The colony in "Marsbound" is a more hopeful affair, an energetic team of  pioneers and their children.  There is hard work, and drudgery, and the conditions are dangerous, but there is also comradery, humor and even romance.  Carmen is coming of age at the perfect time to find her place in the world, and to witness and participate in amazing events.  The main character of "Accidental Time Machine" finds his way out of the doldrums of his wasted youth and eventually hits his stride (a brisk jog settling into a comfortable walk).  Carmen finds her pace (and place) early, and sprints through the amazing times in which she lives.

This is a hopeful and human novel, and well worth reading.

Friday, 8 January 2010

"The Accidental Time Machine" by Joe Haldeman

Joe Haldeman has an intelligent and natural style that's hard to resist.  Although his grasp of future science is good (sometimes even eerie), he never forgets about the characters who are our means of experiencing his ideas. Their lives alternate between drudgery and terror, between absurdity and triumph.  They are distinctly human characters, and the main character of "The Accidental Time Machine" is no exception.

Matt Fuller is a doctoral student whose life has stalled out and now sits on the edge of complete failure.  He discovers that a small component built for one of his advisor's experiments has the ability to travel forward in time.  He siezes the opportunity to find greatness in the most harebrained way, and his stuck life lurches into high gear.  His is a fool's journey straight from the Tarot, and is well underway when we meet him.  His failed dissertation is the cross on which he is the hanged man, and his discovery of the time machine just as life as he knows it ends is a great example of  Death as transformation.

Time travel is well-trod terrain for Science Fiction authors of all stripes, and Haldeman is more than equal to the challenge.  Like the main characters in Robert Heinlein's "Door into Summer" and "Farnham's Freehold", Matt Fuller enters into a relationship that sits outside the boundaries of normal time, but never comes across as quite as creepy as the protagonist of either of those books.  Like the main character in Nicholson Baker's "Fermata", Matt's honesty defuses and redeems the awkward and embarrasing situations he encounters with his companion Martha.  They develop a partnership, a "conspiracy of two", a marriage, and this is only one of the pleasures of the book.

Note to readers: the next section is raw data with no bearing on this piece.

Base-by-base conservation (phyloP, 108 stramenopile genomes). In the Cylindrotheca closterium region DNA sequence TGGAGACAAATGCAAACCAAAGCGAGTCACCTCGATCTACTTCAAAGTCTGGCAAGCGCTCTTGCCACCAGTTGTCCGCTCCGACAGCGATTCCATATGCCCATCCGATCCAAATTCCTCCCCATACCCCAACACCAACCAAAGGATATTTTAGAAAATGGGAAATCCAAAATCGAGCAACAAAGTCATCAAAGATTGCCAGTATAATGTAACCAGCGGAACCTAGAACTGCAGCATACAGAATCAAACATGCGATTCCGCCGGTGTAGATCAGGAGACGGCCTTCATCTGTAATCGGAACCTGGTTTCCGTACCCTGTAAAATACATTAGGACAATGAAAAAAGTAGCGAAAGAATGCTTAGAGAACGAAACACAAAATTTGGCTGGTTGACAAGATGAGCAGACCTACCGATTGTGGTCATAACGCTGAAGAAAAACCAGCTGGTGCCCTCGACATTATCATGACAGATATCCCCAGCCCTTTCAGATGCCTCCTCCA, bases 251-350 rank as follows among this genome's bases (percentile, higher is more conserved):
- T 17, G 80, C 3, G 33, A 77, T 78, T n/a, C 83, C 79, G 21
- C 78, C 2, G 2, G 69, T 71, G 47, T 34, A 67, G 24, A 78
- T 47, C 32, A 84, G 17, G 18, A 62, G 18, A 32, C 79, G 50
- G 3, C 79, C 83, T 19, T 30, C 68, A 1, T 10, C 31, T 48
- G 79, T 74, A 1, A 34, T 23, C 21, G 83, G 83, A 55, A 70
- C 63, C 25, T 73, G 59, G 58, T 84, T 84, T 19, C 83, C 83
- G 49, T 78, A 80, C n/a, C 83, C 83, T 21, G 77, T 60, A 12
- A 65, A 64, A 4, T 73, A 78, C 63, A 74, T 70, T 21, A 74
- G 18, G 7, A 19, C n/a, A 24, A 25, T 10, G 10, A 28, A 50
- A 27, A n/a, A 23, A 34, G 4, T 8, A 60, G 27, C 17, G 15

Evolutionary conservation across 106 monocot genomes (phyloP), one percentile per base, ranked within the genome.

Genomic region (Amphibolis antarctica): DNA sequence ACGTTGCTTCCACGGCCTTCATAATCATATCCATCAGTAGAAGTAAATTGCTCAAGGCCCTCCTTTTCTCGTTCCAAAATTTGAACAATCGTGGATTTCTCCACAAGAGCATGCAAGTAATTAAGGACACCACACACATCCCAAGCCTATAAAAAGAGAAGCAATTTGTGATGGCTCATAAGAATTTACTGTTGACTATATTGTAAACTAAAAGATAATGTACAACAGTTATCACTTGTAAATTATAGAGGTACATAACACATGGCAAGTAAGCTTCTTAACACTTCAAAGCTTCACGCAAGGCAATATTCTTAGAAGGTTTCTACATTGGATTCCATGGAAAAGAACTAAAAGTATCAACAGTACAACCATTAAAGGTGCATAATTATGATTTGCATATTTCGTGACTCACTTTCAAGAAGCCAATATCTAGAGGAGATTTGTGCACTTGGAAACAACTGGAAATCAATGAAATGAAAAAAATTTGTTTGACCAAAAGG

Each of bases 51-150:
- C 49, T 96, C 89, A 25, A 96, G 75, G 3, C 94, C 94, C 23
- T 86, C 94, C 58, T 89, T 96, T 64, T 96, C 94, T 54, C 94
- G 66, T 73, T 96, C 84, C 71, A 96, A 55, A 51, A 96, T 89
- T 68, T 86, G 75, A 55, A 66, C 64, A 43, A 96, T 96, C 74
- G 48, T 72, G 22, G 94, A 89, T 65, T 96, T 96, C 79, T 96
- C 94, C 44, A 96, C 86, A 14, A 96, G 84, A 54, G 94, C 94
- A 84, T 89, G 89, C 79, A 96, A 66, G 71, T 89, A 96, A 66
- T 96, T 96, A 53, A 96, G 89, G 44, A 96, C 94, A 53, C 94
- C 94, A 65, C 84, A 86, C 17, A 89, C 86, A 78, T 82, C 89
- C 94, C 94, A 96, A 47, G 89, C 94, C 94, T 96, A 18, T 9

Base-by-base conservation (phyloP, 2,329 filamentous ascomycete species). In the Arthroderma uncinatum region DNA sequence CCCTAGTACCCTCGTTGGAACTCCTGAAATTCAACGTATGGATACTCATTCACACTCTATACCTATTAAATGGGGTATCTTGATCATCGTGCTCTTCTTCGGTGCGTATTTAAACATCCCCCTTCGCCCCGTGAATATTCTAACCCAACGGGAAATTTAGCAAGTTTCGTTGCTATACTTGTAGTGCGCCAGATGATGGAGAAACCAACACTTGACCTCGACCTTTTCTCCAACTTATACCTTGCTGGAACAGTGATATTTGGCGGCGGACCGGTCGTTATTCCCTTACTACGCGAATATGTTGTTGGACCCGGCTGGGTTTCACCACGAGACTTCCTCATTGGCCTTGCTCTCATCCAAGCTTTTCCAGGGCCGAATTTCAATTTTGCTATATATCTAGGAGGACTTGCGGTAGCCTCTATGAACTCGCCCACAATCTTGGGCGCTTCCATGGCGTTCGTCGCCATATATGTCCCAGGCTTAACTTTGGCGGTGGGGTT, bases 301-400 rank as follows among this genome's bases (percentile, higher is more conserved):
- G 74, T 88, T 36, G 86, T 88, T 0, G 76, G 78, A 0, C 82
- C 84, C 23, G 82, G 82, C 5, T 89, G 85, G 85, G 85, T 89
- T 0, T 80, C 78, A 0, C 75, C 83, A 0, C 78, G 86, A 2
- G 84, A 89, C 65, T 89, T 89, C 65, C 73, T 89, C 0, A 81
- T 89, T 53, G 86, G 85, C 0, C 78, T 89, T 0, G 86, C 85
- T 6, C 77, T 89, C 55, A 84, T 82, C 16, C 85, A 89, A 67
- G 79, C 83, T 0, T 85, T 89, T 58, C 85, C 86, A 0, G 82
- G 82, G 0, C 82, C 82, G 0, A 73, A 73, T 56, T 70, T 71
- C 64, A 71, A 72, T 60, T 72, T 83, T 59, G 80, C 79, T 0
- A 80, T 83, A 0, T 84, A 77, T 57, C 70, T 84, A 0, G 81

This is a quick read, exciting, funny, and full of character.  Very highly recommended.

Friday, 1 January 2010

"Mission of Gravity" by Hal Clement

I finished "Mission of Gravity" a while ago, and have had some time to think about it since.

This book has a great central conceit. On Earth, gravity varies a small amount, but is roughly constant. On Mesklin, the planet featured in "Mission of Gravity", gravity varies from around 3 times Earth gravity at its equator to hundreds of times Earth gravity at the poles.

We experience the world primarily through the eyes of the crab-like Mesklinites enlisted by their Earth allies to complete the titular mission. Through their experiences, Clement does a great job of fleshing out this world and the limits imposed. Plants, animals, and societies are adapted to the local conditions, and as the conditions vary, so do each of these.

Although the Mesklinites are not as alien in temperament as we might expect, they are not portrayed as savages or cannon fodder (as, for example, the aliens in "Jem"). They are canny partners who are less technically advanced than Earth men, but who understand that their ability to operate unaided on the planet gives them leverage.

The characters and narrative of "Mission of Gravity" are solid, but the greatness of this book rests on the strength of its central conceit and the detail with which it's brought to life. Highly recommended.